Crushing on Fashion Hayley

Hayley Hughes is awesome. She’s a stylist, a street-style photographer, the creative director for Melbourne Street Fashion, and a fashion blogger – well, a fashion everywoman. Needless to say, her blog, Fashion Hayley, has been a long favourite at the WORN office.

What did you dress like in high school?
I was a little crazy in high school. It was 1998 and I was a “grunger”. My fave outfit was: red flares from an op shop (thrift store in USA English), a purple tie dyed slip dress from a market, pink fairy wings, blue hair, nose piercing, fake lip piercing which eventually became real, assortment of bindis on my face and lots of glitter make-up. Oh, and I carried an Elmo doll around who also wore fairy wings.

Have you always worn what you love, or has that come with age?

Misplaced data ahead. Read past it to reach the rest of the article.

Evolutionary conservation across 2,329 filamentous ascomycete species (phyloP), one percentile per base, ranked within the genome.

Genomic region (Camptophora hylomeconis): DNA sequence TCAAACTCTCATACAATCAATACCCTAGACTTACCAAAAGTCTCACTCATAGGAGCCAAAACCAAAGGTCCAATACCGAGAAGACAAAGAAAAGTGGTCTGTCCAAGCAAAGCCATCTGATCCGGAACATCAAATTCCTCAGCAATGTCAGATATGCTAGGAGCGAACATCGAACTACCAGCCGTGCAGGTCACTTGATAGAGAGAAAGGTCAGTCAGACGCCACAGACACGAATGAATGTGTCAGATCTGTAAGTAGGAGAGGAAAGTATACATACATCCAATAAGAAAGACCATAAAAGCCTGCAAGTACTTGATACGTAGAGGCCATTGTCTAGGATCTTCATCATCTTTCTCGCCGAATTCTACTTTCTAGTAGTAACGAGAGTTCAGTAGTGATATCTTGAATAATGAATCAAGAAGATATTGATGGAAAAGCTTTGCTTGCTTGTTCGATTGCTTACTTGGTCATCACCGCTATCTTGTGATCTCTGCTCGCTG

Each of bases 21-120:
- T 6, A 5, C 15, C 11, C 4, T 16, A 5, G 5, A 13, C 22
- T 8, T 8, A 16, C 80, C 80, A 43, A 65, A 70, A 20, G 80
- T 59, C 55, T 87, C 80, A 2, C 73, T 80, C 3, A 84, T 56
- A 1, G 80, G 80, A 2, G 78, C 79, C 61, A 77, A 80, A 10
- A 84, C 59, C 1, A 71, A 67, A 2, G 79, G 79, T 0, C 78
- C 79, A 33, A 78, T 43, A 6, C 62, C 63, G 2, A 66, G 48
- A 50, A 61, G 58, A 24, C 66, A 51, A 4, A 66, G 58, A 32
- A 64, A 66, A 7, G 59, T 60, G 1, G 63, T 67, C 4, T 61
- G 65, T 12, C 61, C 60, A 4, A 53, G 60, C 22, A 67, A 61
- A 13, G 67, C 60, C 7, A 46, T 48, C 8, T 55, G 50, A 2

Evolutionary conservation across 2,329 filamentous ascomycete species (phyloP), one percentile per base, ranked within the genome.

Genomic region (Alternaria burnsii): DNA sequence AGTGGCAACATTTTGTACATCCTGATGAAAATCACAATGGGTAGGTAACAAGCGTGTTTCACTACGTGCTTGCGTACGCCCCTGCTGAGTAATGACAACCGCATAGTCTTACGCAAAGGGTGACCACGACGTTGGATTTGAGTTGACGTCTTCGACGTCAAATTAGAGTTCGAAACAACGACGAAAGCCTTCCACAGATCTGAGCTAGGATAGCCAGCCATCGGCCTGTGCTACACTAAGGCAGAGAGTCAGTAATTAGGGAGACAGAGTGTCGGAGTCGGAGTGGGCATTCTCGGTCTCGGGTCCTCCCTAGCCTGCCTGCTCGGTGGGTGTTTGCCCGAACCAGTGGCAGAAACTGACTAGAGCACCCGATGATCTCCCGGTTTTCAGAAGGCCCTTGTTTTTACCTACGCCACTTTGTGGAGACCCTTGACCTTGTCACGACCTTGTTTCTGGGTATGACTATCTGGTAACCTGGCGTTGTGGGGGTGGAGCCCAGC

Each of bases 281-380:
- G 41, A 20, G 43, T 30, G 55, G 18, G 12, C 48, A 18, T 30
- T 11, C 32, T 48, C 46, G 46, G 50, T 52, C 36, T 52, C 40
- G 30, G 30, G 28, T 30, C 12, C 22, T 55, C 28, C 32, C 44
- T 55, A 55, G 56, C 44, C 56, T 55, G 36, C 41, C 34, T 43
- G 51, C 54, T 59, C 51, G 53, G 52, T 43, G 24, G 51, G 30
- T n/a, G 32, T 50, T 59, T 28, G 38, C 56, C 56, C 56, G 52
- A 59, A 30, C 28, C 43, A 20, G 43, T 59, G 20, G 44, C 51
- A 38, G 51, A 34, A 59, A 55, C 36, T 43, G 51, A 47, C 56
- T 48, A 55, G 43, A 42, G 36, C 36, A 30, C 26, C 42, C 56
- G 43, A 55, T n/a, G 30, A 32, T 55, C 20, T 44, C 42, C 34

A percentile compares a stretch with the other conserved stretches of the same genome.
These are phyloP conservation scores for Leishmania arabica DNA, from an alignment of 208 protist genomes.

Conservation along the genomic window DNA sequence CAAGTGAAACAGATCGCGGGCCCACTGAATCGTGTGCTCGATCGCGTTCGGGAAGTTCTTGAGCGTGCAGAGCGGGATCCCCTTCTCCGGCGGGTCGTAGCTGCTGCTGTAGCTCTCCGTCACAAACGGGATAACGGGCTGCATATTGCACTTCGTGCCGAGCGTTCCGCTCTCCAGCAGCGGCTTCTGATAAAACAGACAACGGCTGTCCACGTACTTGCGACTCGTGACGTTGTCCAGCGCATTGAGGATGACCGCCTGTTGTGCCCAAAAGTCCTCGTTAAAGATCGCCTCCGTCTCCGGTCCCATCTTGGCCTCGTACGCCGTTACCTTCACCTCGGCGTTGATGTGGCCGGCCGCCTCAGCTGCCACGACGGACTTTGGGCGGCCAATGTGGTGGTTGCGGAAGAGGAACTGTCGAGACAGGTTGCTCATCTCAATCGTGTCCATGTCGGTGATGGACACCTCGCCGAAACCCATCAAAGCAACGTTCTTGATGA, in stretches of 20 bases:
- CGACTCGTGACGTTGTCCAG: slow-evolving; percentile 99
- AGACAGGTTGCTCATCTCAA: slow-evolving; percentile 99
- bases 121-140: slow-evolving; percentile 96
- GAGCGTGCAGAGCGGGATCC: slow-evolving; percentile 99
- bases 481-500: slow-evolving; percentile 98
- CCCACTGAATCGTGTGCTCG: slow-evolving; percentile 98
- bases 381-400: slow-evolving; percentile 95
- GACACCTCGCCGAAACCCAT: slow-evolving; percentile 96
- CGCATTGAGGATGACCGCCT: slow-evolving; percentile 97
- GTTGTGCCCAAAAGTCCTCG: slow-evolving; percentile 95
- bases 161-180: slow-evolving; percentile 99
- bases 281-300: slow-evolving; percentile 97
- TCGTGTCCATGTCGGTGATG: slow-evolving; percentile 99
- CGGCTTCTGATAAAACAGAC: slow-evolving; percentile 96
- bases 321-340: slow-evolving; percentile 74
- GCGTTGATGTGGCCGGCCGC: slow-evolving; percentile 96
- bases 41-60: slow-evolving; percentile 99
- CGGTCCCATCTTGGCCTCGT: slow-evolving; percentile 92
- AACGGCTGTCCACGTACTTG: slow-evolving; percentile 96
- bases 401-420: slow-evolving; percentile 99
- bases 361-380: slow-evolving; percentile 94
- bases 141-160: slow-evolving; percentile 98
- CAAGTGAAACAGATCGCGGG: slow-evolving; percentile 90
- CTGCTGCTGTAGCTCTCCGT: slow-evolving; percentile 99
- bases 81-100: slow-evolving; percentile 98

With me its always been about wearing what I love. Even as a kid when my parents wanted me to wear jeans and a t-shirt I would throw a tantrum because I wanted to wear a dress. My mum eventually just let me go and experiment with fashion however I saw fit. She tells me how my grandparents would call her up and ask mum to please dress me in something more respectable. She never did and I was able to leave the house in all manners of intensely stupid garb, but it was fun.

From reading your blog, I get the impression that you have a pretty profound love for Japan. Where did that come from?
My love of Japan all started when I bought my first copy of Fruits magazine in 2000. I was still at high school and I became obsessed with the crazy looks on the kids of Harajuku and I started to take my own street fashion photographs. I finally went over to Japan on a holiday in 2004 and absolutly fell in love with the country, vowing to move there as soon as I could. In 2006 that dream came true and I moved to Tokyo to teach English and get to know the fashion scene. I ended up becoming best friends with a girl from that very first issue of Fruits magazine I bought without realising it until I got back to Australia and looked through the old mag.
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